I found that if users double-click the submit button (using the mouse or the “Enter” key on the keyboard), it will trigger the form submission once again.

As a result, the same form is received multiple times.

This can happen in regular form submissions (using the POST method for example) or in forms that use ajax or fetch.

Moreover, this issue can be common if there is no visual indication that the form is being submitted (like a loading animation). In this case, users may think the submission hasn’t started and will therefore click the submit button again.


We would obviously want to avoid submitting the same form multiple times.

This can be done by disabling the submit button ("disabled" attribute) while the form is being submitted. This way, even if the user clicks the button again while the submission is still in progress, it will not trigger another submission.

So I created this simple submissionMode JS function to use in my fetch functions:

 * Submission Mode.
 * Handles processing time when submitting a form.
 * @link
 * @param {string} action - "start" or "stop".
 * @param {HTMLElement} element - The submit button or the container of the button.
function submissionMode(action = 'start', element) {
	if (typeof element === undefined || element === null) {

	// If this is a jQuery element, convert it to vanilla JS.
	if (element instanceof jQuery) {
		element = element[0];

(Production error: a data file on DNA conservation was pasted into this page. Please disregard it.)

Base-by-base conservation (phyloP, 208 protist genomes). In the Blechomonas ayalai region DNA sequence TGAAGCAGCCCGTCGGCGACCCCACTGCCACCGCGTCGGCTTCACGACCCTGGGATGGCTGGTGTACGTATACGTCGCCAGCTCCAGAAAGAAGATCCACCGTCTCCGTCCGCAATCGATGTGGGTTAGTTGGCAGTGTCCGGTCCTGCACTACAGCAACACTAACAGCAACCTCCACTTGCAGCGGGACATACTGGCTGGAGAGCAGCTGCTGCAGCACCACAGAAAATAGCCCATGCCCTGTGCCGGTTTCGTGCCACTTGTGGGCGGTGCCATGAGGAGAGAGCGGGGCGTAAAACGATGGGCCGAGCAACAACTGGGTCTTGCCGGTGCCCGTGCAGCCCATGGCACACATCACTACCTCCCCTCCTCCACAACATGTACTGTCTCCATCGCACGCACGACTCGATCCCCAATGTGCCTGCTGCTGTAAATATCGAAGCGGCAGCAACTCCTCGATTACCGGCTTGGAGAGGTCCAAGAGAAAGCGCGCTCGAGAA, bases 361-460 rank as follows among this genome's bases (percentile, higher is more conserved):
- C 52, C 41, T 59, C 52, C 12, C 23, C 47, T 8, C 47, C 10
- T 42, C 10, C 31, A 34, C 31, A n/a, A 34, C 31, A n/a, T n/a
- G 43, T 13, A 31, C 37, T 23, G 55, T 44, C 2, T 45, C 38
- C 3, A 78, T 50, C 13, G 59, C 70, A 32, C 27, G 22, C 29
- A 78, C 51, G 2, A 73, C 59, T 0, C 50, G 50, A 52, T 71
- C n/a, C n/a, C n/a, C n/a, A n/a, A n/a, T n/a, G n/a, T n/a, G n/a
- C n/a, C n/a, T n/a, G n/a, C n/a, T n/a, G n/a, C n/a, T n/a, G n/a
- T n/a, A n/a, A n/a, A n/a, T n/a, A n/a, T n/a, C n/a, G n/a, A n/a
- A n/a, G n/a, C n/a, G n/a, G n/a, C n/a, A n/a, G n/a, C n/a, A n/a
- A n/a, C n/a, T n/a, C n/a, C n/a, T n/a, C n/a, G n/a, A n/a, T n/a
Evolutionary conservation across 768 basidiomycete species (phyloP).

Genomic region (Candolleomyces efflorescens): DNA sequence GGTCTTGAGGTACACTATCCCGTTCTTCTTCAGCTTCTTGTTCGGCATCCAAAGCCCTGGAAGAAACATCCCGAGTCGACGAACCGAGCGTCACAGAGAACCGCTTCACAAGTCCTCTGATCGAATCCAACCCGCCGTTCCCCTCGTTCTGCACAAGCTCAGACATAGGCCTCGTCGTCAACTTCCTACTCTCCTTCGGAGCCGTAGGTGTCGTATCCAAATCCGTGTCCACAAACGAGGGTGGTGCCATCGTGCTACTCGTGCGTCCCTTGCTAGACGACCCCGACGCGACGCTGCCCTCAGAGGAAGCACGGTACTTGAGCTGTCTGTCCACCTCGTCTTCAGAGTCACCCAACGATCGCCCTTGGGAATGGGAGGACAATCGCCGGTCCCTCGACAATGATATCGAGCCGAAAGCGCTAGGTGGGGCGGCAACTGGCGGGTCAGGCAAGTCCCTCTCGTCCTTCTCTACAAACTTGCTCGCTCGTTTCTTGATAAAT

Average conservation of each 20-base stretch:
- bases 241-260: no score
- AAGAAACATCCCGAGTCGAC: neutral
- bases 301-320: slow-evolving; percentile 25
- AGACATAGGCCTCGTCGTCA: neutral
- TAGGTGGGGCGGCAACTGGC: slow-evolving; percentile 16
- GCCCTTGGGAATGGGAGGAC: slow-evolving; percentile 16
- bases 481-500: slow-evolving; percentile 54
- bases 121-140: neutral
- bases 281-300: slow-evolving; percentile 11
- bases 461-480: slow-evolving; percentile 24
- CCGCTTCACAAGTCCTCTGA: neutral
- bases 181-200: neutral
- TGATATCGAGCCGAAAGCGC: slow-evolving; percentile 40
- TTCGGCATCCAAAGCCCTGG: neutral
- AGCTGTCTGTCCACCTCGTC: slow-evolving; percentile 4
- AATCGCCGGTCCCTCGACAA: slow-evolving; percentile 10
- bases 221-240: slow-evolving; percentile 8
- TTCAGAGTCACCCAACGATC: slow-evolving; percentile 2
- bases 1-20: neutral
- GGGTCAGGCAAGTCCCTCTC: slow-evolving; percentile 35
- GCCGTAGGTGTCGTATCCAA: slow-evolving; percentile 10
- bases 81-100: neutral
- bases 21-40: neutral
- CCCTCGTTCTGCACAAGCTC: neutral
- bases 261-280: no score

let submitButton;

	if ('BUTTON' === element.tagName && 'submit' === element.type) {
		// The provided element is the submit button.
		submitButton = element;
	} else {
		// The provided element is the container.
		// Search for a submit button within this container.
		submitButton = element.querySelector('button[type="submit"]');

	if (submitButton !== null) {
		if ('start' === action) {
			submitButton.disabled = true;
		} else if ('stop' === action) {
			submitButton.disabled = false;

This function supports two parameters:

  • action: which can be either start or stop.
  • element: which is the submit button we want to disable/enable, or the container where this button exists.

If we’ll use the start action, it will disable the submit button (button[type="submit"]) and add a loading class to it.

If we’ll use the stop action, it will reactivate the button and remove the loading class. This can be used, for instance, to allow another (and new) form to be submitted if needed.

Using CSS, we can create a new .loading class and change the design of the button to provide a clear indication of loading. This can include color changes or a loading animation.

Flexibility of the element parameter

The element parameter can be either the submit button itself or the container (like the form element) where the submit button is located.

If we pass the container element, the function will automatically use the first submit button (button[type="submit"]) within this container.

Another feature is the ability to pass to this function both vanilla JS and jQuery elements. In case a jQuery element is provided, the function will convert it to vanilla JS (read more in my other post: Converting jQuery object to vanilla JS).

How to use

First, we’ll need to place this function in a JS file that is loaded on all relevant pages (such as pages that have a form).

Then, we’ll add the following to the beginning of all fetch functions:

submissionMode('start', form);

This start action will start the submission mode and prevent double form submission.

We’ll add the following to stop the submission mode and reactivate the submit button:

submissionMode('stop', form);

This stop action can be used multiple times within the fetch function. For example, after the submission is complete or in case the form validation fails.

As explained, we can pass the submit button itself as the second parameter, instead of the form element.